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Talk Less to Say More

May 21, 2017 | James 1:19-25 | listening

In a modern culture of self-promotion on social media and the constant chatter on our smart phones, texting and tweeting about every opinion that pops in our heads, the Bible says, “Be quick to hear and slow to speak.” That’s biblical wisdom, godly wisdom. Stop talking so much and start listening more. Even when we keep quiet, in our heads we’re already thinking of what we’re going to say. No wonder we’re having so much trouble in our society. Divisions within and without. Arguments everywhere. But no one is listening. And no one is really being heard.

What can be done? The book of James offers the paradoxical wisdom that we can actually talk less in order to say more. For real communication, real understanding to take place, we need less talk and more listening, and more appropriate action. The book of James is one of the most practical books of wisdom in the Bible. It is sometimes referred to as the New Testament’s book of proverbs. Written by James, the brother of Jesus, and the pastor of the first church of Jerusalem, it is also a very pastoral book, and a very practical one too.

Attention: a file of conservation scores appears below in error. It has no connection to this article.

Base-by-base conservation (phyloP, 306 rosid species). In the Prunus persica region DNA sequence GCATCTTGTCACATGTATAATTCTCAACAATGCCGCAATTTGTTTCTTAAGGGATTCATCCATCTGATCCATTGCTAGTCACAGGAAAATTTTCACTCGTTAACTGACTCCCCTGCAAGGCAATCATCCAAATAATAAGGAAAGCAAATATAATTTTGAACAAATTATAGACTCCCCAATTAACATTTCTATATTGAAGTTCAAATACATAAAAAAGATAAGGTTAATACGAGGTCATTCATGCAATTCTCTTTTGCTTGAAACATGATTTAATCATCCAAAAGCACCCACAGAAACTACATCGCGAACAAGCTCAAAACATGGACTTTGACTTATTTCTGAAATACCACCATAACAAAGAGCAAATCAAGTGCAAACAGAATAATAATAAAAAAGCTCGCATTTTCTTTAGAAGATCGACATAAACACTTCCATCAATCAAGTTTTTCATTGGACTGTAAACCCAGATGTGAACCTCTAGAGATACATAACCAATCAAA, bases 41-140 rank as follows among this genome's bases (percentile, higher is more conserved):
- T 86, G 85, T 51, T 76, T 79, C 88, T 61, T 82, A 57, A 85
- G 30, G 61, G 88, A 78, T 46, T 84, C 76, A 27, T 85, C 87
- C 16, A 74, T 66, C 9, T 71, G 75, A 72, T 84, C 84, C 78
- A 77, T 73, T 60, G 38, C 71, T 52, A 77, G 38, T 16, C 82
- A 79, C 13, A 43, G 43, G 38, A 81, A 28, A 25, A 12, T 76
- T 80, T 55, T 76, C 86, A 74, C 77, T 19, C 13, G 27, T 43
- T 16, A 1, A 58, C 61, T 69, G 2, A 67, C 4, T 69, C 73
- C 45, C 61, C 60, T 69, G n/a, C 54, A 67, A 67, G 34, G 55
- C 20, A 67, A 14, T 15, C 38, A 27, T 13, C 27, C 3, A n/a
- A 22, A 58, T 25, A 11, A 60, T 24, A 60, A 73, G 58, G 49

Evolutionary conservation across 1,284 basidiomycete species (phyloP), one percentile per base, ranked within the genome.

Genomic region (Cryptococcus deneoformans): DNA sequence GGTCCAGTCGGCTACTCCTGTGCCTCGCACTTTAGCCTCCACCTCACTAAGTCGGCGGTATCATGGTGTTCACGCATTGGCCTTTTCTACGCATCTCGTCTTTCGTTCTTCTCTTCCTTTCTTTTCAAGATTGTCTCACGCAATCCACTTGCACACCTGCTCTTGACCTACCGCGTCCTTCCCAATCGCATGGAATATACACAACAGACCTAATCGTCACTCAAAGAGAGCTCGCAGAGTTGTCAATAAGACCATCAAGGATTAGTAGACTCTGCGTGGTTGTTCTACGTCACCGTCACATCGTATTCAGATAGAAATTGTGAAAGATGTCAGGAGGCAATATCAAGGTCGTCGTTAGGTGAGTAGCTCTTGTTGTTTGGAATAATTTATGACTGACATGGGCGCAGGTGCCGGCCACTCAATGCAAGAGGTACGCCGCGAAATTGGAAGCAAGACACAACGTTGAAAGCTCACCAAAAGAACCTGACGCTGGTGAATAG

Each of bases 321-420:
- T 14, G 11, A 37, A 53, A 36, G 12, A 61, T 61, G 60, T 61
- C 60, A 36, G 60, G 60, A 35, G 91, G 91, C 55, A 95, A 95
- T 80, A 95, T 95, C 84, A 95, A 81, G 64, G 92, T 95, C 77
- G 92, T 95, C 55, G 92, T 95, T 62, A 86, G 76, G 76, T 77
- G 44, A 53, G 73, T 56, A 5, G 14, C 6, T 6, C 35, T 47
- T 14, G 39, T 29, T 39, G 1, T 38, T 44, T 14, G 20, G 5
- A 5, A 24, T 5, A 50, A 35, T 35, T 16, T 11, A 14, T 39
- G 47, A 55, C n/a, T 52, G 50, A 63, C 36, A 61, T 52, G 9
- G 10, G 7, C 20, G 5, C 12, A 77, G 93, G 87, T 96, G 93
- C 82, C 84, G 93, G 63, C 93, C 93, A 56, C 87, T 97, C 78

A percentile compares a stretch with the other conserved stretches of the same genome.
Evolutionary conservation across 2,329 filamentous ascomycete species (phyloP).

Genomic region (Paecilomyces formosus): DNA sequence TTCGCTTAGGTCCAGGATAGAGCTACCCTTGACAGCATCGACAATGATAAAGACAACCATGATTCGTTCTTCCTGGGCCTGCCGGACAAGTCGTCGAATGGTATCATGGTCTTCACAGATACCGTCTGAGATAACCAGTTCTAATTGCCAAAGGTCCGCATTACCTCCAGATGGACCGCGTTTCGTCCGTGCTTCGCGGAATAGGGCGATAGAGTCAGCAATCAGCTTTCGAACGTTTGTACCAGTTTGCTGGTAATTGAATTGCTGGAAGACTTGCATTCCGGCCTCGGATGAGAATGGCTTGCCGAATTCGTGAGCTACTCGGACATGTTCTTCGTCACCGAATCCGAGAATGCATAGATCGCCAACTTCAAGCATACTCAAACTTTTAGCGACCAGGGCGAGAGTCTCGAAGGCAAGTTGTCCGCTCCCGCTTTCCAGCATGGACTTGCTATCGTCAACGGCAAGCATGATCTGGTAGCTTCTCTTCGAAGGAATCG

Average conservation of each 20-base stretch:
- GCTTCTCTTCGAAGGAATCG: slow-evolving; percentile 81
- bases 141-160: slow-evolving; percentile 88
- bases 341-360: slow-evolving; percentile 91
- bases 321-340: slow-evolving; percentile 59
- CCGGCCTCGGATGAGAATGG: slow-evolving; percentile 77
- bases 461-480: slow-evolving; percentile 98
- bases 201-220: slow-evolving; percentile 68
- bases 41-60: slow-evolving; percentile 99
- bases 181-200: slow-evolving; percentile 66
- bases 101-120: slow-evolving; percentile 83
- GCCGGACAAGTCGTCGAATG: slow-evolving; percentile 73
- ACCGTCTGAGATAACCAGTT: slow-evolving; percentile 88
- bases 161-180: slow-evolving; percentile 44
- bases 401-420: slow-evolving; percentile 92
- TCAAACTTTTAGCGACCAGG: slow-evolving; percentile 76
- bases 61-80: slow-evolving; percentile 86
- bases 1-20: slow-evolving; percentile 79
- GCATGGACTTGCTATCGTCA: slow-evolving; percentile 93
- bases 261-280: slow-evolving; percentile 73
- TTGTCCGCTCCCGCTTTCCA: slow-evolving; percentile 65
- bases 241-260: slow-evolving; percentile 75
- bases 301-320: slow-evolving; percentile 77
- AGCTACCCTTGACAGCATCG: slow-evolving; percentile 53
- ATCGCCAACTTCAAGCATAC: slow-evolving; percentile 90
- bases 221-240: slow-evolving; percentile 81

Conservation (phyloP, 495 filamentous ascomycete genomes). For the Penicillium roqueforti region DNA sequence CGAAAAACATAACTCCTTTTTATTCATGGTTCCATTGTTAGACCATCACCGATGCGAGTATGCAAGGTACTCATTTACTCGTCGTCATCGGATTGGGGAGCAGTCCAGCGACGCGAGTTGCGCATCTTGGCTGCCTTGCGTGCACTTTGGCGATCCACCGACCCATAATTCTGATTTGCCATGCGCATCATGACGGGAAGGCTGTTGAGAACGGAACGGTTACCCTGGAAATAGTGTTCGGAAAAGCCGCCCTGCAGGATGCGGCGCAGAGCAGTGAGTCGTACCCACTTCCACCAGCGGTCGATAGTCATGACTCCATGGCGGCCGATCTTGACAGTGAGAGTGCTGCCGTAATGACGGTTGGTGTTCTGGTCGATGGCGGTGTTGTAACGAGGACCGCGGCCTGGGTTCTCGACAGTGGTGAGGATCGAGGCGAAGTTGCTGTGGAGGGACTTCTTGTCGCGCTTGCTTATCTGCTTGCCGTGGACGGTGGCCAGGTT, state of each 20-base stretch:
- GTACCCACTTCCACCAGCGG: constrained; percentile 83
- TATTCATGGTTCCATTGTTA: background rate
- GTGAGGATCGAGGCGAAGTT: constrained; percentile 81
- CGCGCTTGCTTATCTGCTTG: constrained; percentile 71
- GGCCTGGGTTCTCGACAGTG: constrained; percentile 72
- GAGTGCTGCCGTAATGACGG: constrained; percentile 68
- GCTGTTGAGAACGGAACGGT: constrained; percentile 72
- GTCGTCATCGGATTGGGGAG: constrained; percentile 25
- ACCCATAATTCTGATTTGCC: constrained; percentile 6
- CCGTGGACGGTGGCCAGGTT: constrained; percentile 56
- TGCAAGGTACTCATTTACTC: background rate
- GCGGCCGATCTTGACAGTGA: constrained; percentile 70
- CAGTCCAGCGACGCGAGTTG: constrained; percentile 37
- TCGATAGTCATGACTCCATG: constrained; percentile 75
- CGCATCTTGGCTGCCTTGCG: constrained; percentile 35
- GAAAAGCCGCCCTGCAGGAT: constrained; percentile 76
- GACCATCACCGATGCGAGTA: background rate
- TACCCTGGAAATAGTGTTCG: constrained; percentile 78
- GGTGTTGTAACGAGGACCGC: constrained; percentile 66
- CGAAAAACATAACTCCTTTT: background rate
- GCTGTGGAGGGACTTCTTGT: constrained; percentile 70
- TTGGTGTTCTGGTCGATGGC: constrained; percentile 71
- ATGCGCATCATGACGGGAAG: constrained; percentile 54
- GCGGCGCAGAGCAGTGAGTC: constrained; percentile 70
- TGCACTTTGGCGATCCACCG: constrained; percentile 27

In the first chapter of James, he told believers that the first place to apply this paradoxical principle of talking less to say more should be in rightly responding to God’s Word. We can learn to rightly respond to God’s Word.

Listening speaks louder

May 19, 2017 | communication, listening, paradox, understanding

“Know this, my beloved brothers: let every person be quick to hear, slow to speak, slow to anger” (James 1:19 ESV). “Lend me your ears” (Mark Antony in Shakespeare’s Julius Caesar). Perhaps one of the greatest gifts we can give another is the gift of listening. It sounds paradoxical, but listening can actually speak louder than words…. Read more »

Generous ears

February 12, 2016 | generosity, generous, gift of listening, God, hear, jesus, listening

“Who among you will give ear to this,     will attend and listen for the time to come?” (Isaiah 42:23 ESV). “Lend me your ears” (Mark Antony in Shakespeare’s Julius Caesar). Perhaps one of the greatest gifts we can give another is the gift of listening. In a world where everyone is busy expressing their opinion on social… Read more »